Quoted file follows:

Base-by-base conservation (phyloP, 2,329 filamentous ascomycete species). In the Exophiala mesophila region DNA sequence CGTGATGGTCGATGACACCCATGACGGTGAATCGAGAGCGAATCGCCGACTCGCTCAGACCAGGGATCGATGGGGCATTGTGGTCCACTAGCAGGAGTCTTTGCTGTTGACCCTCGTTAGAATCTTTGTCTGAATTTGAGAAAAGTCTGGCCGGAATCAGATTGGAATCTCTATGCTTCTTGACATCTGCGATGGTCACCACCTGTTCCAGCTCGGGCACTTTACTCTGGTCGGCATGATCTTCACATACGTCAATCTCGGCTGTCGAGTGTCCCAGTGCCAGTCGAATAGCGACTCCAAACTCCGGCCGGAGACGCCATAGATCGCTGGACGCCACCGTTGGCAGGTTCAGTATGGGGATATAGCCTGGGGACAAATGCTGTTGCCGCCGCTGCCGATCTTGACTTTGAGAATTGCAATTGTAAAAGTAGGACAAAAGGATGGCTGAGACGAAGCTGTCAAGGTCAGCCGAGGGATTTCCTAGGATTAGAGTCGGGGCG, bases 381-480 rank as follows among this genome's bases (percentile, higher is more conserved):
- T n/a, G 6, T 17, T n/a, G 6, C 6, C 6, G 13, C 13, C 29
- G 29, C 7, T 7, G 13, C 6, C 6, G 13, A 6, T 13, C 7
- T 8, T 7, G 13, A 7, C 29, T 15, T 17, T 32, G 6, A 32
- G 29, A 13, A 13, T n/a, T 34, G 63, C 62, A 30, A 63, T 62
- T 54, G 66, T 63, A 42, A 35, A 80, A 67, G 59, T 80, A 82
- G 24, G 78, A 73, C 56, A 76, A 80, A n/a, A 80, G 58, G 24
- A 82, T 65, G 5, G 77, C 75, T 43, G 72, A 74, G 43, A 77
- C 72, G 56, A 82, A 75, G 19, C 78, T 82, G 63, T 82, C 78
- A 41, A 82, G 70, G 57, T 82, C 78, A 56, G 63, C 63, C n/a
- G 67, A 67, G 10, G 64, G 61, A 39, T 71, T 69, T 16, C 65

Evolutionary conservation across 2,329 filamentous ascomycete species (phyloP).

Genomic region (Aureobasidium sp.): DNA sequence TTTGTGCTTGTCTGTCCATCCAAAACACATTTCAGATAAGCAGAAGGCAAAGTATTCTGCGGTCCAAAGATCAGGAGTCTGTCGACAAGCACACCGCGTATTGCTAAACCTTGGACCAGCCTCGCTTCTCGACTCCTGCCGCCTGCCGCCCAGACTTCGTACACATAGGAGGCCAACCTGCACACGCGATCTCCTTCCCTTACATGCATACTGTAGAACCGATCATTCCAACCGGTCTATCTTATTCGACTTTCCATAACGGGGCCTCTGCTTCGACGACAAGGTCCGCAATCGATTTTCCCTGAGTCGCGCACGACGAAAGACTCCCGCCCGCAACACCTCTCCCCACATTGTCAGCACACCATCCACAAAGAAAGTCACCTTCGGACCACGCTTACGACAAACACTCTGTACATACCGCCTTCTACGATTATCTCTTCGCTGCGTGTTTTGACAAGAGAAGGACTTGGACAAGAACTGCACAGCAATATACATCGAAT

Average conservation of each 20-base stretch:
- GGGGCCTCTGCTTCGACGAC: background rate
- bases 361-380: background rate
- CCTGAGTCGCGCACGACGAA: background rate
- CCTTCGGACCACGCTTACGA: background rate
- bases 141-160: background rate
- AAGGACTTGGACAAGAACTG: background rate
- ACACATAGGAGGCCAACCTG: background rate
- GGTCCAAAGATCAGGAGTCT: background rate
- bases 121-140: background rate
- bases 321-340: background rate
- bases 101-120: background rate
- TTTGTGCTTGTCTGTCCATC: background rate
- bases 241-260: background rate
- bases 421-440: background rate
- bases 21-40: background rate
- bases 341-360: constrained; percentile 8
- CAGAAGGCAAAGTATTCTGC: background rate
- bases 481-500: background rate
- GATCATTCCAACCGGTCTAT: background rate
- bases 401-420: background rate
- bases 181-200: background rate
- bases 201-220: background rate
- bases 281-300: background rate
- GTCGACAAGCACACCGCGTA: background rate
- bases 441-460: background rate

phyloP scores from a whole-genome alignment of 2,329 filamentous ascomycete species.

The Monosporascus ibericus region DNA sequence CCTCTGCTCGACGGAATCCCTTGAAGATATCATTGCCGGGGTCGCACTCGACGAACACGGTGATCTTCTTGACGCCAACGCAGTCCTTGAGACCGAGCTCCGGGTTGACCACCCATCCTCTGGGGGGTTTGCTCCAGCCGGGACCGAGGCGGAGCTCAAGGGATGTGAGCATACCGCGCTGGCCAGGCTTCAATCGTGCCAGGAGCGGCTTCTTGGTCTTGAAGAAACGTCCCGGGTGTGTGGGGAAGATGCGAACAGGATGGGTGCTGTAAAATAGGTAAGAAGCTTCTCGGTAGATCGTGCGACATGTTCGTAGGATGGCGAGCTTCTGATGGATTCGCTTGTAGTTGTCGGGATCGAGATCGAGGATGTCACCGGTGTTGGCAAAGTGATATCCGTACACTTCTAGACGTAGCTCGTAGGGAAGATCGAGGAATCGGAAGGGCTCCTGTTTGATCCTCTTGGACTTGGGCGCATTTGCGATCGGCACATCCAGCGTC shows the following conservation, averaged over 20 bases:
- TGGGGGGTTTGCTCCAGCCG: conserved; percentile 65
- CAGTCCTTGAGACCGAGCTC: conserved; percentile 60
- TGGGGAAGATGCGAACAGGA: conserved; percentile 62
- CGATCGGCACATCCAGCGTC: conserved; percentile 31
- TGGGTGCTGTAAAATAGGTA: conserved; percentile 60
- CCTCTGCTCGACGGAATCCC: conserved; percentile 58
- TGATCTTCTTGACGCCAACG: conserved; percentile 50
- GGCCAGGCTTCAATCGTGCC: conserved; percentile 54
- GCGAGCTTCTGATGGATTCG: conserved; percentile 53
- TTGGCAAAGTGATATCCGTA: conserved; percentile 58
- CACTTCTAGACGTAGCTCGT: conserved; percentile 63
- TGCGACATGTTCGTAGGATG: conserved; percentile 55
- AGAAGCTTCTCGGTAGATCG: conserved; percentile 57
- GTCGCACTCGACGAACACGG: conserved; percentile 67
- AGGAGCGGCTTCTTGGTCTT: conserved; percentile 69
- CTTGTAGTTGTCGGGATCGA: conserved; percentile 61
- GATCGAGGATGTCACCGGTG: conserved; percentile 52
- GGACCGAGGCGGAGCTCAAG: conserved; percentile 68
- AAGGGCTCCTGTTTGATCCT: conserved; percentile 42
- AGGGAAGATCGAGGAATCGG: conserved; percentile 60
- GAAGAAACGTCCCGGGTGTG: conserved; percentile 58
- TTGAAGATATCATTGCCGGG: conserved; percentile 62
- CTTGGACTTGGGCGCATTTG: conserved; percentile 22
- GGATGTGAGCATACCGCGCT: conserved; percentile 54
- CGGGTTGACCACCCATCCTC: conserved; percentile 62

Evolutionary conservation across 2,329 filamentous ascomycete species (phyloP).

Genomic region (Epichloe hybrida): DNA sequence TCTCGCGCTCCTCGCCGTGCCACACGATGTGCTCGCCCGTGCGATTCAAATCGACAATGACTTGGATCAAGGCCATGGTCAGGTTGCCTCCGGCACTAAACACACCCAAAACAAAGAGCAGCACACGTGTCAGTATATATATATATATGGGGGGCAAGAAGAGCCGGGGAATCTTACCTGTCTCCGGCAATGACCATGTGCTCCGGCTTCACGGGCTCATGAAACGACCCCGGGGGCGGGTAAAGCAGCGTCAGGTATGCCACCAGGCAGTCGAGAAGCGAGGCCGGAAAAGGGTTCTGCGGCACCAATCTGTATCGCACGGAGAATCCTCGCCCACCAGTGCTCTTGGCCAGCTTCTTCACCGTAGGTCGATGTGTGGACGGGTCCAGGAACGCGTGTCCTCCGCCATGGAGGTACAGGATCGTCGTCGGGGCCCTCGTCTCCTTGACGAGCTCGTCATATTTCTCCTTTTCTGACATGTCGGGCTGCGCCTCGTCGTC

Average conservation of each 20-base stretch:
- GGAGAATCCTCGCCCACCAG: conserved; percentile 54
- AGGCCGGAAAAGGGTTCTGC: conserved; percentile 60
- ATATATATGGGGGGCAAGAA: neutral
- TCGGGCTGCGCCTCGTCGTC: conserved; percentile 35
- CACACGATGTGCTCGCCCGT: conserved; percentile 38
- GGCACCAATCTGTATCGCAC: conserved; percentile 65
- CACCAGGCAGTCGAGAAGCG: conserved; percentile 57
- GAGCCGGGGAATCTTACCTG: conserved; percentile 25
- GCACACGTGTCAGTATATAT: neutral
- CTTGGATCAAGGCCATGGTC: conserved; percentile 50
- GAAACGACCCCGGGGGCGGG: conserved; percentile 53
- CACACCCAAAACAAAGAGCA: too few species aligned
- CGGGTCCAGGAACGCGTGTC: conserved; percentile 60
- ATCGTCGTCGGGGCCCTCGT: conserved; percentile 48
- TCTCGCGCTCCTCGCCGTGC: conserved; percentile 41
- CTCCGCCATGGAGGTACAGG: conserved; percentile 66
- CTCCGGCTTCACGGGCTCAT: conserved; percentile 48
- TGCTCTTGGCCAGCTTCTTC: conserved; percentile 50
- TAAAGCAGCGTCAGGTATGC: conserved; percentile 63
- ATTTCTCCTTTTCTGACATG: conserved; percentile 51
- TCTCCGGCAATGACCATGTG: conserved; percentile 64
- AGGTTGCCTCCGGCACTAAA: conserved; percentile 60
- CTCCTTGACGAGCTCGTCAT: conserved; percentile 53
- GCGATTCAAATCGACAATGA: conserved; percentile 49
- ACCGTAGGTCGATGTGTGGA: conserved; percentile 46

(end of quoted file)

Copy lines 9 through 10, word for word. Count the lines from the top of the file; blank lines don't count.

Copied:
- C 72, G 56, A 82, A 75, G 19, C 78, T 82, G 63, T 82, C 78
- A 41, A 82, G 70, G 57, T 82, C 78, A 56, G 63, C 63, C n/a